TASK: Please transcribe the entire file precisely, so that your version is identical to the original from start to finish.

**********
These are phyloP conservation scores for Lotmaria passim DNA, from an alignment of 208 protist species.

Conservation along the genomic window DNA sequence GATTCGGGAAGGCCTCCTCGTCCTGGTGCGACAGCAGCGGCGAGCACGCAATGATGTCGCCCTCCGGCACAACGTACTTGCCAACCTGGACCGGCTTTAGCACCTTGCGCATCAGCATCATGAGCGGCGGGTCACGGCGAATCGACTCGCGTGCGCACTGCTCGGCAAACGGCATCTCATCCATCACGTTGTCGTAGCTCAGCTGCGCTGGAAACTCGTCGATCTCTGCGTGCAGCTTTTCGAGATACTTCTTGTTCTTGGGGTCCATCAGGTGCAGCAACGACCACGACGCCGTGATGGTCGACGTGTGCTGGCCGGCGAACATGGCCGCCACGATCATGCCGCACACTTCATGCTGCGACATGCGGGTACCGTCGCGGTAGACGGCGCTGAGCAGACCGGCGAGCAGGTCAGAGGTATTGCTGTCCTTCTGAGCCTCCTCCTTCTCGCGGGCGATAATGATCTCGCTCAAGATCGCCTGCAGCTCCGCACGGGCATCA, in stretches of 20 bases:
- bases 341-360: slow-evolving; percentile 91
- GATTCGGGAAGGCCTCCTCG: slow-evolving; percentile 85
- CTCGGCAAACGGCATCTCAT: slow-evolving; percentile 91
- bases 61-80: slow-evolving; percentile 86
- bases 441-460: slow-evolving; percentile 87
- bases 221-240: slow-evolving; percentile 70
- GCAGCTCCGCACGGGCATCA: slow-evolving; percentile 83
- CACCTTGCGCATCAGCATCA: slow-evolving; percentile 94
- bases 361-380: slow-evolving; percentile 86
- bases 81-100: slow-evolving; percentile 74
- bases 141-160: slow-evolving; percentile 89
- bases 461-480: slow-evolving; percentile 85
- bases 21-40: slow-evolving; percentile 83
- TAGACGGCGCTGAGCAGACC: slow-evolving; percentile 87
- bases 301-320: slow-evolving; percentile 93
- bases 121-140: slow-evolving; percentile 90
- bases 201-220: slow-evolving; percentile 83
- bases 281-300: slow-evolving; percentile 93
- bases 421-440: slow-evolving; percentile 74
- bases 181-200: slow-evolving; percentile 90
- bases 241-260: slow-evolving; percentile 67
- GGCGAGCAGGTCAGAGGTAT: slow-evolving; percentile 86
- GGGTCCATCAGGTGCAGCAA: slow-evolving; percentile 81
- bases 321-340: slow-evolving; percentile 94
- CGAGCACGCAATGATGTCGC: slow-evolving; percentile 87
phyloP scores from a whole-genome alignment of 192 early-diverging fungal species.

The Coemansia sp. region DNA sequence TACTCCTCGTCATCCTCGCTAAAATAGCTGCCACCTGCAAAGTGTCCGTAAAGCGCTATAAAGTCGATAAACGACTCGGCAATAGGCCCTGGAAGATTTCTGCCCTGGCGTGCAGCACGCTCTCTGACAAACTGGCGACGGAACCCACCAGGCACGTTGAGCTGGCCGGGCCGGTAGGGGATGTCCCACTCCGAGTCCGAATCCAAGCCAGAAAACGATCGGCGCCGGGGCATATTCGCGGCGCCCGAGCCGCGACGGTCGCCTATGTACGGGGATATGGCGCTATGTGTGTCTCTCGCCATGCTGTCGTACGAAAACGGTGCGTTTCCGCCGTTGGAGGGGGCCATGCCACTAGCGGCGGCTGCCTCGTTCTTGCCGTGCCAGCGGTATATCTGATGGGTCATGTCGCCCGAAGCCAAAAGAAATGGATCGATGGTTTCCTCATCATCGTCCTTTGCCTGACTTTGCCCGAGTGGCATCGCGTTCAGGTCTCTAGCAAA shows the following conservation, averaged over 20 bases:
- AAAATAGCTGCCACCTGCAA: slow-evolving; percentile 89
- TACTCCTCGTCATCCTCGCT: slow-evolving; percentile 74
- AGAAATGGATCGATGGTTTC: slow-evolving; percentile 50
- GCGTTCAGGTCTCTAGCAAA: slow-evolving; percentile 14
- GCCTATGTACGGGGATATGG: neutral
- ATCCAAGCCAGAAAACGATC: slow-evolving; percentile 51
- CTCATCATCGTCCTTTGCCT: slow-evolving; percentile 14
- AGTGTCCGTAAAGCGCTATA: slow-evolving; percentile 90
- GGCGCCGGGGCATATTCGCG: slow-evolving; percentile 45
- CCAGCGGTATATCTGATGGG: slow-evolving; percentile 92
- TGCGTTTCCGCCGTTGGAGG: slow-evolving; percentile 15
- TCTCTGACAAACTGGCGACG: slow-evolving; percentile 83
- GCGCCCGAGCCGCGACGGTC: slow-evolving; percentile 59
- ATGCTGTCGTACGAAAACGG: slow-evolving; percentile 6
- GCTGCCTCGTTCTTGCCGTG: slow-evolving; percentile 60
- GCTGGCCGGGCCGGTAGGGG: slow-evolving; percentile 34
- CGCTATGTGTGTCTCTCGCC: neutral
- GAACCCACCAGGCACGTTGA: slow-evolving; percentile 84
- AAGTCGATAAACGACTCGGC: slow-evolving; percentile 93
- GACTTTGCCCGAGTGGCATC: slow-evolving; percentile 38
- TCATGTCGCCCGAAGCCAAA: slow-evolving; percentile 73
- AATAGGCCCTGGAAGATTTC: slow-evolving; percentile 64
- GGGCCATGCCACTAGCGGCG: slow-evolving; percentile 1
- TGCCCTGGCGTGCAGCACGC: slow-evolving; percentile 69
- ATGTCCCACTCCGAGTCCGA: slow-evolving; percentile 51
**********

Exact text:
These are phyloP conservation scores for Lotmaria passim DNA, from an alignment of 208 protist species.

Conservation along the genomic window DNA sequence GATTCGGGAAGGCCTCCTCGTCCTGGTGCGACAGCAGCGGCGAGCACGCAATGATGTCGCCCTCCGGCACAACGTACTTGCCAACCTGGACCGGCTTTAGCACCTTGCGCATCAGCATCATGAGCGGCGGGTCACGGCGAATCGACTCGCGTGCGCACTGCTCGGCAAACGGCATCTCATCCATCACGTTGTCGTAGCTCAGCTGCGCTGGAAACTCGTCGATCTCTGCGTGCAGCTTTTCGAGATACTTCTTGTTCTTGGGGTCCATCAGGTGCAGCAACGACCACGACGCCGTGATGGTCGACGTGTGCTGGCCGGCGAACATGGCCGCCACGATCATGCCGCACACTTCATGCTGCGACATGCGGGTACCGTCGCGGTAGACGGCGCTGAGCAGACCGGCGAGCAGGTCAGAGGTATTGCTGTCCTTCTGAGCCTCCTCCTTCTCGCGGGCGATAATGATCTCGCTCAAGATCGCCTGCAGCTCCGCACGGGCATCA, in stretches of 20 bases:
- bases 341-360: slow-evolving; percentile 91
- GATTCGGGAAGGCCTCCTCG: slow-evolving; percentile 85
- CTCGGCAAACGGCATCTCAT: slow-evolving; percentile 91
- bases 61-80: slow-evolving; percentile 86
- bases 441-460: slow-evolving; percentile 87
- bases 221-240: slow-evolving; percentile 70
- GCAGCTCCGCACGGGCATCA: slow-evolving; percentile 83
- CACCTTGCGCATCAGCATCA: slow-evolving; percentile 94
- bases 361-380: slow-evolving; percentile 86
- bases 81-100: slow-evolving; percentile 74
- bases 141-160: slow-evolving; percentile 89
- bases 461-480: slow-evolving; percentile 85
- bases 21-40: slow-evolving; percentile 83
- TAGACGGCGCTGAGCAGACC: slow-evolving; percentile 87
- bases 301-320: slow-evolving; percentile 93
- bases 121-140: slow-evolving; percentile 90
- bases 201-220: slow-evolving; percentile 83
- bases 281-300: slow-evolving; percentile 93
- bases 421-440: slow-evolving; percentile 74
- bases 181-200: slow-evolving; percentile 90
- bases 241-260: slow-evolving; percentile 67
- GGCGAGCAGGTCAGAGGTAT: slow-evolving; percentile 86
- GGGTCCATCAGGTGCAGCAA: slow-evolving; percentile 81
- bases 321-340: slow-evolving; percentile 94
- CGAGCACGCAATGATGTCGC: slow-evolving; percentile 87
phyloP scores from a whole-genome alignment of 192 early-diverging fungal species.

The Coemansia sp. region DNA sequence TACTCCTCGTCATCCTCGCTAAAATAGCTGCCACCTGCAAAGTGTCCGTAAAGCGCTATAAAGTCGATAAACGACTCGGCAATAGGCCCTGGAAGATTTCTGCCCTGGCGTGCAGCACGCTCTCTGACAAACTGGCGACGGAACCCACCAGGCACGTTGAGCTGGCCGGGCCGGTAGGGGATGTCCCACTCCGAGTCCGAATCCAAGCCAGAAAACGATCGGCGCCGGGGCATATTCGCGGCGCCCGAGCCGCGACGGTCGCCTATGTACGGGGATATGGCGCTATGTGTGTCTCTCGCCATGCTGTCGTACGAAAACGGTGCGTTTCCGCCGTTGGAGGGGGCCATGCCACTAGCGGCGGCTGCCTCGTTCTTGCCGTGCCAGCGGTATATCTGATGGGTCATGTCGCCCGAAGCCAAAAGAAATGGATCGATGGTTTCCTCATCATCGTCCTTTGCCTGACTTTGCCCGAGTGGCATCGCGTTCAGGTCTCTAGCAAA shows the following conservation, averaged over 20 bases:
- AAAATAGCTGCCACCTGCAA: slow-evolving; percentile 89
- TACTCCTCGTCATCCTCGCT: slow-evolving; percentile 74
- AGAAATGGATCGATGGTTTC: slow-evolving; percentile 50
- GCGTTCAGGTCTCTAGCAAA: slow-evolving; percentile 14
- GCCTATGTACGGGGATATGG: neutral
- ATCCAAGCCAGAAAACGATC: slow-evolving; percentile 51
- CTCATCATCGTCCTTTGCCT: slow-evolving; percentile 14
- AGTGTCCGTAAAGCGCTATA: slow-evolving; percentile 90
- GGCGCCGGGGCATATTCGCG: slow-evolving; percentile 45
- CCAGCGGTATATCTGATGGG: slow-evolving; percentile 92
- TGCGTTTCCGCCGTTGGAGG: slow-evolving; percentile 15
- TCTCTGACAAACTGGCGACG: slow-evolving; percentile 83
- GCGCCCGAGCCGCGACGGTC: slow-evolving; percentile 59
- ATGCTGTCGTACGAAAACGG: slow-evolving; percentile 6
- GCTGCCTCGTTCTTGCCGTG: slow-evolving; percentile 60
- GCTGGCCGGGCCGGTAGGGG: slow-evolving; percentile 34
- CGCTATGTGTGTCTCTCGCC: neutral
- GAACCCACCAGGCACGTTGA: slow-evolving; percentile 84
- AAGTCGATAAACGACTCGGC: slow-evolving; percentile 93
- GACTTTGCCCGAGTGGCATC: slow-evolving; percentile 38
- TCATGTCGCCCGAAGCCAAA: slow-evolving; percentile 73
- AATAGGCCCTGGAAGATTTC: slow-evolving; percentile 64
- GGGCCATGCCACTAGCGGCG: slow-evolving; percentile 1
- TGCCCTGGCGTGCAGCACGC: slow-evolving; percentile 69
- ATGTCCCACTCCGAGTCCGA: slow-evolving; percentile 51